Let me call your attention to the testimony of the Word on this point; and as I pass rapidly from passage to passage I hope some of you may take them down for future study. In Gal. iv. 8, 9, we find the apostle referring to an earlier period in the lives of believers, and saying, "Howbeit then, when ye knew not God, ye did service unto them which by nature are

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no gods. But now, after that ye have known God, or rather are known of God, how turn ye again to the weak and beggarly elements, whereunto ye desire again to be in bondage ?” There had been a time in their history when they knew not God. And, mark you, no man can know God till he is first known of God. That is the way to get the knowledge of God.

Then turn to 1 Thess. iv. 5, and read this: "Not in the lust of concupiscence, even as the Gentiles which know not God.” And again, Eph. ii. 12: “At that time ye were without Christ, being aliens from the commonwealth of Israel, and strangers from the covenants of promise, having no hope, and without God in the world.” Also Eph. iv. 18-20, “Having the understanding darkened, being alienated from the life of God through the ignorance that is in them, because of the blindness of their heart; who being past feeling have given themselves over unto lasciviousness, to work all uncleanness with greediness. But ye have not so learned Christ." “ Learned Christ!" Let me ask you to notice this strange expression, “ Ye have not so learned Christ.” It is the title of our exalted Lord. Whom have we heard ? The Christ. And we have been taught by the Christ, concerning whom? Concerning Jesus. The exalted Christ is now teaching us the exalted Jesus. Mark what is taught, “as the truth is in Jesus.” Not as we hear it quoted, “the truth as it is in Jesus." You may say that is hypercriticism. Not at all. There is a mighty difference. And we must cling to the very words of Scripture.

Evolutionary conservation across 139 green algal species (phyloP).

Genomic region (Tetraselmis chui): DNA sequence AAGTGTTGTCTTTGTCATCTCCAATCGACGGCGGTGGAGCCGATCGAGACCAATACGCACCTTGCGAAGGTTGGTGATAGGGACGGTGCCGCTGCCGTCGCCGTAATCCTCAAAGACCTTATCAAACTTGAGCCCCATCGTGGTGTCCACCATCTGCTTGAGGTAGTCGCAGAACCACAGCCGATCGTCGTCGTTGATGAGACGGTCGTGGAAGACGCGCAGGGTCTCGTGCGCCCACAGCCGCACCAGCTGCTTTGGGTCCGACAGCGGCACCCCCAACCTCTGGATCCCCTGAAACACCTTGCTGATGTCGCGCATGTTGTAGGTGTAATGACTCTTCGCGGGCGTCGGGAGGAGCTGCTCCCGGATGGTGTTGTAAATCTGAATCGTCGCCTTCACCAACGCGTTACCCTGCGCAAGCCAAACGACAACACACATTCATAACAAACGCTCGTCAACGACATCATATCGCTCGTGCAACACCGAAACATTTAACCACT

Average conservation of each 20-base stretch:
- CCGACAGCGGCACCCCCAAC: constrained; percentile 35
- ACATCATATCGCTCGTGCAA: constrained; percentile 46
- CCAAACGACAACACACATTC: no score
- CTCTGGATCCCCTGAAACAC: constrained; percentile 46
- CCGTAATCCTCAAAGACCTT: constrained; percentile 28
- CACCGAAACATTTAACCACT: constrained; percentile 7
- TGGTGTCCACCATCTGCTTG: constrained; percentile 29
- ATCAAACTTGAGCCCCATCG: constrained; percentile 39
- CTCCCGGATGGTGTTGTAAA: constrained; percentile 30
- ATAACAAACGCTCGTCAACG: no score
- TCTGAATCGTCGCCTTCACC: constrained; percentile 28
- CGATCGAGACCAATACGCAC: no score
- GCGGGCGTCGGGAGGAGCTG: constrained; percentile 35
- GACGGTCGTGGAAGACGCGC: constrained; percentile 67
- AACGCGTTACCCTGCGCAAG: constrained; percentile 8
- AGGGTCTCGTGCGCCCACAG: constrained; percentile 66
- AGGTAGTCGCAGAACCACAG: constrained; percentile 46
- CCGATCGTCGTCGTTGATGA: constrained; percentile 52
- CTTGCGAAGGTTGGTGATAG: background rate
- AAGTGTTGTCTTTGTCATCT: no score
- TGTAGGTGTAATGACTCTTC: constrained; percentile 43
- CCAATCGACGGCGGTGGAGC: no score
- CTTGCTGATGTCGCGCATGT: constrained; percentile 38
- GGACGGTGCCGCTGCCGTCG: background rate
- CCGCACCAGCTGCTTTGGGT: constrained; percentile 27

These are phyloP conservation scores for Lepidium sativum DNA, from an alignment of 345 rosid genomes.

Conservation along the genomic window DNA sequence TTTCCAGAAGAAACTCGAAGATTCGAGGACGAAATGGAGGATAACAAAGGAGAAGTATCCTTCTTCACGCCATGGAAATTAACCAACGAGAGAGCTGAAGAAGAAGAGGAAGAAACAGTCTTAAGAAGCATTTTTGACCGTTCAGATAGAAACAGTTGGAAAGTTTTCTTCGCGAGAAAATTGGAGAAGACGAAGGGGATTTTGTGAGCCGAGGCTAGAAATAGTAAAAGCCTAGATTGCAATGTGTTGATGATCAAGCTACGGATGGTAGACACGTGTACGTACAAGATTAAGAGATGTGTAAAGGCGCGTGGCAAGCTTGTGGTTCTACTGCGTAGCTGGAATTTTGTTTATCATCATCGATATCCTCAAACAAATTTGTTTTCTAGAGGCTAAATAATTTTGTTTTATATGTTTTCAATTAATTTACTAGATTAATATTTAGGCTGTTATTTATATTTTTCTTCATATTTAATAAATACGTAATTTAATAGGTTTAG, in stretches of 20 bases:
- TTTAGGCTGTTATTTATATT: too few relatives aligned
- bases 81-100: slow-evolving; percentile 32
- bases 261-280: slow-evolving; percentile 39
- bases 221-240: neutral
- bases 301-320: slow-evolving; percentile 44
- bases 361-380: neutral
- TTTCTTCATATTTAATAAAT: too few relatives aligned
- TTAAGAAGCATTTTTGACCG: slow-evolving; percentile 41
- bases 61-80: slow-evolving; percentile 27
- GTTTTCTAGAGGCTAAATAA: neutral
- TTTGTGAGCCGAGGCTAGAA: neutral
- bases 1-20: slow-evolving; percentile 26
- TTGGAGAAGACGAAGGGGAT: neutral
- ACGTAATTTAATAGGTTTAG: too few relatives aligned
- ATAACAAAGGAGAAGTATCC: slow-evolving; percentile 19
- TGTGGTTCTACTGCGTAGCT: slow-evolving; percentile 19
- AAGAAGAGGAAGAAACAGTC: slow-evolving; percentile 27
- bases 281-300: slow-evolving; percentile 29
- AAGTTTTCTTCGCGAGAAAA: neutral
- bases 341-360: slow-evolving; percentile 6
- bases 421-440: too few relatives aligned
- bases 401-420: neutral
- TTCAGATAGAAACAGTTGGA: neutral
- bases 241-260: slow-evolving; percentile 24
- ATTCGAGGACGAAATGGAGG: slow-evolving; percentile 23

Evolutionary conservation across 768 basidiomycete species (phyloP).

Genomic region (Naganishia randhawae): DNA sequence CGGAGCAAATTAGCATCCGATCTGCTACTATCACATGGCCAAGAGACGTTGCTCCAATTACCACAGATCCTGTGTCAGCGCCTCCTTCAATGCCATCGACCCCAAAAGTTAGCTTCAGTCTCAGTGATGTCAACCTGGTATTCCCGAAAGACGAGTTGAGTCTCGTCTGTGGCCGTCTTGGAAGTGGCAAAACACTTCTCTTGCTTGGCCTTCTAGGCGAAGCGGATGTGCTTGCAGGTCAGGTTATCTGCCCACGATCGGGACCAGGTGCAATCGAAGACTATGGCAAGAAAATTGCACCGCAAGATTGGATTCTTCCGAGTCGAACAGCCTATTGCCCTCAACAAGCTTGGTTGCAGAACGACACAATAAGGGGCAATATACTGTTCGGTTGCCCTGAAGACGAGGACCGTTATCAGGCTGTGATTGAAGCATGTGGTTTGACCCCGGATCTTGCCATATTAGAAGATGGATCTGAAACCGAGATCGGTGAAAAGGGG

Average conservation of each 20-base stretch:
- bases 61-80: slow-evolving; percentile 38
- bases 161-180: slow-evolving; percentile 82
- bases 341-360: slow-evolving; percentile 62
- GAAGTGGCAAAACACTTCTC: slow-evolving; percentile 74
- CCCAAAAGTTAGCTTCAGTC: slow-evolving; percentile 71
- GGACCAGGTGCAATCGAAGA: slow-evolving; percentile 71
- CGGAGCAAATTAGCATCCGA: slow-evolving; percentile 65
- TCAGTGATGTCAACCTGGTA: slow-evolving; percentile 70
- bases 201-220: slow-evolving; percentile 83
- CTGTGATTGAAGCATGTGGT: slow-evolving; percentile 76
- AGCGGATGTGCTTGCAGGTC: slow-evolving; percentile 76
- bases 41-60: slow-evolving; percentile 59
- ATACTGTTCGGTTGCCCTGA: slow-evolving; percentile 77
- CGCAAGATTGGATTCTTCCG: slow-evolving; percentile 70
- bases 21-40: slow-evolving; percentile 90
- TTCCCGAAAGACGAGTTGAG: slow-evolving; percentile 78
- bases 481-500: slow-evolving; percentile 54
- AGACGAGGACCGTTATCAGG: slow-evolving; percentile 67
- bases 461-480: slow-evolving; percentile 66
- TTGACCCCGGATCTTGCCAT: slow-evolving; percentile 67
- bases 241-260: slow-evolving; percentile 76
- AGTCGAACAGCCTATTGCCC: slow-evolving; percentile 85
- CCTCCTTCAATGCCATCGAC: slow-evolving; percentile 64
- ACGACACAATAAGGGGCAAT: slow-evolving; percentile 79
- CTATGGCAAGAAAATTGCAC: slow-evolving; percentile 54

If you say "the truth as it is in Jesus," you have some truth apart from Him, but “as the truth is in Jesus” means that He is the source and channel and the end of all truth. There is no truth but comes from Jesus and leads to Jesus, who alone reveals to us the knowledge of God.

Now this testimony that God is unknown by the world is found in all ages of the world's history. For example, in Egypt, the mother of science and art, God was unknown, as we find in Exod. v. 2: “And Pharoah said, Who is the Lord, that I should obey His voice to let Israel go? I know not the Lord, neither will Í let Israel go." There is the testimony of the proudest monarch of earth that he knew not the Lord. He told the truth that time anyway.